Hermann Beusinger, who died in 2021 at the age of 95, was an institution in southwest Germany: as a folklorist at the University of Tübingen, he made “experimental cultural studies” a model for success and delved deeply into the seemingly familiar mentality and soul structures of his countrymen.
Among his extensive research activities were field studies on storytelling. The oral tradition, which is slowly fading, is one of the most important things that folklorists study. In his latest book, Bausinger focused on “telling” individual articles and linking them together.
He approaches his subject through three different approaches: it is about storytelling as it appears in concrete contemporary everyday life, secondly on the narrative patterns that have developed in history, and finally on reflections on the nature of language in which the ambiguity of storytelling becomes apparent. : deception, manipulation, narcissistic tricks.
Bausinger offers a clear example. More than a dozen people sit around a large table, and there is a difference between normal contributions to a conversation – opinions or observations – and that moment when someone has a story to tell.
What it means for him to say his words, and that everyone else listens to for a while, what is necessary to build the story coherently: Pausinger explains it in great detail. He arrives at the astonishing image that the narrator is initially pressured to tell and has subsequently “liberated” himself from the story. Storytelling independence, which is often the problem, can take many different forms.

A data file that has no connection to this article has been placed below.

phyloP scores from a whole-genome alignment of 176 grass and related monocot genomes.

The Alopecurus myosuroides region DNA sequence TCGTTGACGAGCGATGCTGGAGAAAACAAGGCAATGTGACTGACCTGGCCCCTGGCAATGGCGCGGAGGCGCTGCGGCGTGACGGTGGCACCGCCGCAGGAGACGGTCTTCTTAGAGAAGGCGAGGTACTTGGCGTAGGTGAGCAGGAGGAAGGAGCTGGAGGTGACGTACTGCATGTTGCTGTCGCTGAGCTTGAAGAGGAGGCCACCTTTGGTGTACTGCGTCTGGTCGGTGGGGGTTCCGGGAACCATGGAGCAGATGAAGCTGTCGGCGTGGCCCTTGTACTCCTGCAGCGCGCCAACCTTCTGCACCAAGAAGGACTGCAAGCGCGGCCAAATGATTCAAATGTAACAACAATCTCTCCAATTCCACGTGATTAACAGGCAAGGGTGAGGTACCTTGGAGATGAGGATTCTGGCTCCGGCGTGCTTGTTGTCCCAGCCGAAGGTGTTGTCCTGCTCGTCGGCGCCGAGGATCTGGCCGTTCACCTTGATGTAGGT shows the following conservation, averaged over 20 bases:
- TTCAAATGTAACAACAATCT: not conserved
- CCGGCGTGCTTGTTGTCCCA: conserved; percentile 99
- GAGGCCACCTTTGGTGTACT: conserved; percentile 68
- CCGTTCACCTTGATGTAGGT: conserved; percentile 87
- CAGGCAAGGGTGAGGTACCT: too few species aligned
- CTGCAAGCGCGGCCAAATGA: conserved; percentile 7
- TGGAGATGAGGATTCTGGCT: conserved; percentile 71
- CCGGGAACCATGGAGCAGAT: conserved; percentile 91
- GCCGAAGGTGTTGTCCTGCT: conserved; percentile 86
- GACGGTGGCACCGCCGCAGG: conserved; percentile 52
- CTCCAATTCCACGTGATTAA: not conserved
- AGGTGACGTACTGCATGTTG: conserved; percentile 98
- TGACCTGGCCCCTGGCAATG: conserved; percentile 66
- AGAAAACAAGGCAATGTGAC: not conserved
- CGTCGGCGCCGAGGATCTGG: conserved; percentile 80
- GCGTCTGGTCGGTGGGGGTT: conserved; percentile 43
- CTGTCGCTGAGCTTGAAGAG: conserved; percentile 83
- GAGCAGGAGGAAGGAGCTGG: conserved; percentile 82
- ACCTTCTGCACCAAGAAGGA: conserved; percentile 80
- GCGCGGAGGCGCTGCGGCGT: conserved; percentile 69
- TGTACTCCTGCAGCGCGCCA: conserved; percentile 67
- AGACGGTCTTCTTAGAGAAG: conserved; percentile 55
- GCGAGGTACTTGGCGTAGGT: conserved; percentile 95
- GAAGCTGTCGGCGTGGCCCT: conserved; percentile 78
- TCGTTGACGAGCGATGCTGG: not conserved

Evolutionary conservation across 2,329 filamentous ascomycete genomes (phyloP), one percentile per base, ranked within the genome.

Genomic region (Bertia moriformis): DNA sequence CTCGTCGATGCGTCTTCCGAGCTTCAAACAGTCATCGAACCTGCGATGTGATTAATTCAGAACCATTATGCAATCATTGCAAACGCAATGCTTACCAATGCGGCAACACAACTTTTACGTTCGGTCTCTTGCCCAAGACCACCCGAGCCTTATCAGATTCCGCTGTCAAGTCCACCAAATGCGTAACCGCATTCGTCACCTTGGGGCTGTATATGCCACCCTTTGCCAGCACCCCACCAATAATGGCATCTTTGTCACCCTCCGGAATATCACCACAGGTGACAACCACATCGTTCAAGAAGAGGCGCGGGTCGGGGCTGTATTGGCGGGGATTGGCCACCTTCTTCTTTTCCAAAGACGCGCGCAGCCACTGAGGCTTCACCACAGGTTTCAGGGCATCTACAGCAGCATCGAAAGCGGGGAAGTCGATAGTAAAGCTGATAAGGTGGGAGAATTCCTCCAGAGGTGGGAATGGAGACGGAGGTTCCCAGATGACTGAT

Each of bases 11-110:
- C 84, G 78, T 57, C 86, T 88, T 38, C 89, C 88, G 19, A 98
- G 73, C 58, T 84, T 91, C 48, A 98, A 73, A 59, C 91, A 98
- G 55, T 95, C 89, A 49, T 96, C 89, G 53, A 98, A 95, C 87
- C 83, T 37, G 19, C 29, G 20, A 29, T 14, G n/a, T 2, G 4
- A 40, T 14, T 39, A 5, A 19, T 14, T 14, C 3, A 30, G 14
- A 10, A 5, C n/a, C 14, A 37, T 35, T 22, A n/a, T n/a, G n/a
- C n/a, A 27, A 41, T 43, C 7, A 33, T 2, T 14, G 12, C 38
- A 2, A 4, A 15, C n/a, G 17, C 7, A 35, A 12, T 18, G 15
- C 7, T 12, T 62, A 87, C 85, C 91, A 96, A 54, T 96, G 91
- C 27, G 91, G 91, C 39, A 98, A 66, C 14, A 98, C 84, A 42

The moral villain of the story”
Of course, the middle chapter on the storytelling tradition is the basis of it all. Fairy tales and legends constitute the oldest traditions, and the Central European fairy tale corresponds to ancient legends, which are always diverse nowadays. Bausinger combines key research findings with a narrative tone—yes: humor.
The story of what became from the original French version of “Little Red Riding Hood” in the famous German version of the Brothers Grimm is very revealing. In the case of Charles Perrault, whose collection dates back to the 17th century, the wolf ate Little Red Riding Hood just like the grandmother before.
In the case of the Brothers Grimm, they were rescued from the belly of the wolf, and the wolf died, and this leads Pausinger to very divergent considerations about the nature of German morality and education, especially in the nineteenth century. The “witch” burning example earlier showed how demagogic narrative strategies can be used. The “moral of the story”, which then became the parable in German mythology, attempts to use the power of imagination for social and political purposes.
Thoughts about jokes, lies, the narrator’s self-representation, and the “narrative” or “staircase joke” frequently lead to surprising results. And one thing becomes crystal clear: storytelling isn’t harmless.